The seven projects presented at the summit would cost an estimated $206.8 million

PMG FILE PHOTO - One possibility under consideration is remodeling Athey Creek Middle for high school classes and moving the middle school program to a new building. Parents, students and community members filled Meridian Creek Middle School's commons Saturday morning to give input to the West Linn-Wilsonville School District Long Range Planning Committee (LRPC) on the capital improvement projects that could end up on a potential bond measure in the November 2019 municipal elections.

Over the past several months, the LRPC, which consists of seven appointed community members and a school board liaison, has worked closely with the district, the cities of West Linn and Wilsonville, Clackamas County, developers, demographic companies and financial advisors to assess the district's long-term needs and develop projects that address the most pressing ones.

"We studied the 10-year growth enrollment projection, showing steady growth across the district," LRPC member Kim Jordan said. "We re-examined the capacity for all of our existing buildings."

The LRPC also considered the year-long high school study conducted by WL-WV Superintendent Kathy Ludwig to "learn current and progressive models for teaching and learning in the high school setting," Jordan said.

Feedback from the broader community at forums and through surveys was also considered while the LRPC developed the capital projects.

Saturday's summit was another opportunity for the community to share its opinions before the school board decides whether to go out for a capital bond, and which projects to include in the potential measure.

The seven projects the LRPC presented at the summit would cost an estimated $206.8 million.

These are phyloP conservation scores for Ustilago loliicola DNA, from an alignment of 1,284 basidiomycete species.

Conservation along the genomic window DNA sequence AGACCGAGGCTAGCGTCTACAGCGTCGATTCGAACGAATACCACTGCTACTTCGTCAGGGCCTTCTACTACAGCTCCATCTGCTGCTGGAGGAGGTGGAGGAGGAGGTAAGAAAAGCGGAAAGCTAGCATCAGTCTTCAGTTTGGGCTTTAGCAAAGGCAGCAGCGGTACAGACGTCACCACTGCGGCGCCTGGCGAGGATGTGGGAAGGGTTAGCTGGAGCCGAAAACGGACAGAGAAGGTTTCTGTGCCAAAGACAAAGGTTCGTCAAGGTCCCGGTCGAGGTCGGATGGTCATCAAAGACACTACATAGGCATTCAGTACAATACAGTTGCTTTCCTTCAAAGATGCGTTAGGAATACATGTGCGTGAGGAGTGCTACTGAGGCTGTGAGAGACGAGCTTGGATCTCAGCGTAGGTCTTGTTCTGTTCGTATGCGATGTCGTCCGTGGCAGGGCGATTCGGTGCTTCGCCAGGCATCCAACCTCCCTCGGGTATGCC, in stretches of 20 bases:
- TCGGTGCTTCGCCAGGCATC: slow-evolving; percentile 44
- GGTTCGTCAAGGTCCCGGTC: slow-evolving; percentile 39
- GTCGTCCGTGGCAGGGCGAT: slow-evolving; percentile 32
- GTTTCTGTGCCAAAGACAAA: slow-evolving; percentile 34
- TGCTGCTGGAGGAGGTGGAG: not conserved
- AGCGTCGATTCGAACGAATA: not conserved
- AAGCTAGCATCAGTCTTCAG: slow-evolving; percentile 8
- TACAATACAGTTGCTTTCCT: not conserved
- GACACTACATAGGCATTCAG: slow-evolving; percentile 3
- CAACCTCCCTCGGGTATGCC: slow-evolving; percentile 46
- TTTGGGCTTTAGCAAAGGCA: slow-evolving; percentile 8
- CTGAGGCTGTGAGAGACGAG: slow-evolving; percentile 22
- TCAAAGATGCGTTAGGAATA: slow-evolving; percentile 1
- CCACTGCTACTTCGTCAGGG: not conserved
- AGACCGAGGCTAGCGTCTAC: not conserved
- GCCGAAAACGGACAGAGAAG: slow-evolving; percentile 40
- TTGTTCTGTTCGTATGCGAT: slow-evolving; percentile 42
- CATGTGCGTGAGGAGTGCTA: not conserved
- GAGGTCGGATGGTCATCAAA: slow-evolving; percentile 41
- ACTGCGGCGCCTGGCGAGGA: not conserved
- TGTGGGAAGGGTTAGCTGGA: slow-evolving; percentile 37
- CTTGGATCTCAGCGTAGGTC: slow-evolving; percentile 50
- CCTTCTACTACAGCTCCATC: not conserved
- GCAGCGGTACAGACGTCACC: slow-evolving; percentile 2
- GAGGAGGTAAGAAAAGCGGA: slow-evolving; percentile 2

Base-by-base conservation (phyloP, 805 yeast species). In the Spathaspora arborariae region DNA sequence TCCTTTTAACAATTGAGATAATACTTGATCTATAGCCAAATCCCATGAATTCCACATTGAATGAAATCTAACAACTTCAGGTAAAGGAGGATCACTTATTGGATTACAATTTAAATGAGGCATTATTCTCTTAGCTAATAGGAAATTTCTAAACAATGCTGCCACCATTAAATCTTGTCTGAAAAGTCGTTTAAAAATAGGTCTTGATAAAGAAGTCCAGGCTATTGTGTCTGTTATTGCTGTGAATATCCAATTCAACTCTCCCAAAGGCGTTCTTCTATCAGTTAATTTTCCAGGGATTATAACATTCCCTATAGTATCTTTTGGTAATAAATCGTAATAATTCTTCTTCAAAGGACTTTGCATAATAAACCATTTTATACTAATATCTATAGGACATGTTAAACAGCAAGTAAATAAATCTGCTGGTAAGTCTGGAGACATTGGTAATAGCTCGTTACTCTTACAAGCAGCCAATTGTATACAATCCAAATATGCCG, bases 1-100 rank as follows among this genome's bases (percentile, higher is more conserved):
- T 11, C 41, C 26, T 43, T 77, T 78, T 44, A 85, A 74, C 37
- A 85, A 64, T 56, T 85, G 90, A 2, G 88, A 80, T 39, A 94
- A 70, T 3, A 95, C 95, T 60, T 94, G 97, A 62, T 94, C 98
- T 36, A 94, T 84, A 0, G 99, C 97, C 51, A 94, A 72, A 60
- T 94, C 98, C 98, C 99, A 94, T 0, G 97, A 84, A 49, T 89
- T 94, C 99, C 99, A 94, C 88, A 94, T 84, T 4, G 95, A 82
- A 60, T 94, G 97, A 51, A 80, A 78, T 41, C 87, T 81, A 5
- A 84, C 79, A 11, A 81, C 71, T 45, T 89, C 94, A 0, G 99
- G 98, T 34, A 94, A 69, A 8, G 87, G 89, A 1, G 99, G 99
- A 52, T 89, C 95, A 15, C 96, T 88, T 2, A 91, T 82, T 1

The projects listed on the Capital Improvement Plan (CIP) include updates to make all schools more safe and welcoming, a new auditorium at Wilsonville High School, improvements and expansion to parking and the stadium at West Linn High School, a new primary school in Wilsonville, district-wide technology updates, moving Arts and Technology High School to the current site of Athey Creek Middle School and retrofitting the building as a high school, rebuilding Athey Creek on the district's Dollar Street property and several other district-wide improvements.

Students, parents and community members expressed strong interest in each of these projects.

WHS junior Mikaela Ochocki, stressed the importance of a new auditorium at her school. Ochocki, who is an officer in the drama club, said that all of Wildcat Drama's productions sell out and parents have to stand crammed together for choir performances in the auditorium.

Several parents emphasized the importance of safe schools and up-to-date technology, saying those things should be a given, not a consideration.

Others wanted to ensure that the projects would improve schools for all children, including students with disabilities.

According to the results of the summit's polling activity, the project community members find most important is the relocation of Athey Creek and renovation of the current building for Art Tech. A larger Art Tech, which according to the plan would have about 500 students, will be critical for the district in coming years. All three high schools are already near maximum capacity and, according to enrollment projections, will far surpass those limits in the next 10 years.

The next most important project based on the activity was the new WHS auditorium. This project would create not just a new 600-seat auditorium and space for drama instruction and stage craft, but transform the current theater space into classroom space, specifically for career and technical education and to allow for more parking.

Though the board does not have to include all seven projects on a potential bond measure, to do so would not raise taxes above the $3 per $1,000 threshold that West Linn and Wilsonville residents currently pay.

"You've paid off a loan and you now have the capacity to renew another loan. That's the position we're in today," Ludwig said. "One of our large bonds is being paid off and we now have capacity to stay under that $3 mark and go out for another loan."

District staff will now create a report of the community's feedback from the summit for the school board to review. If necessary, the board will ask for more community input on potential bond projects before its final decision on the bond in June.

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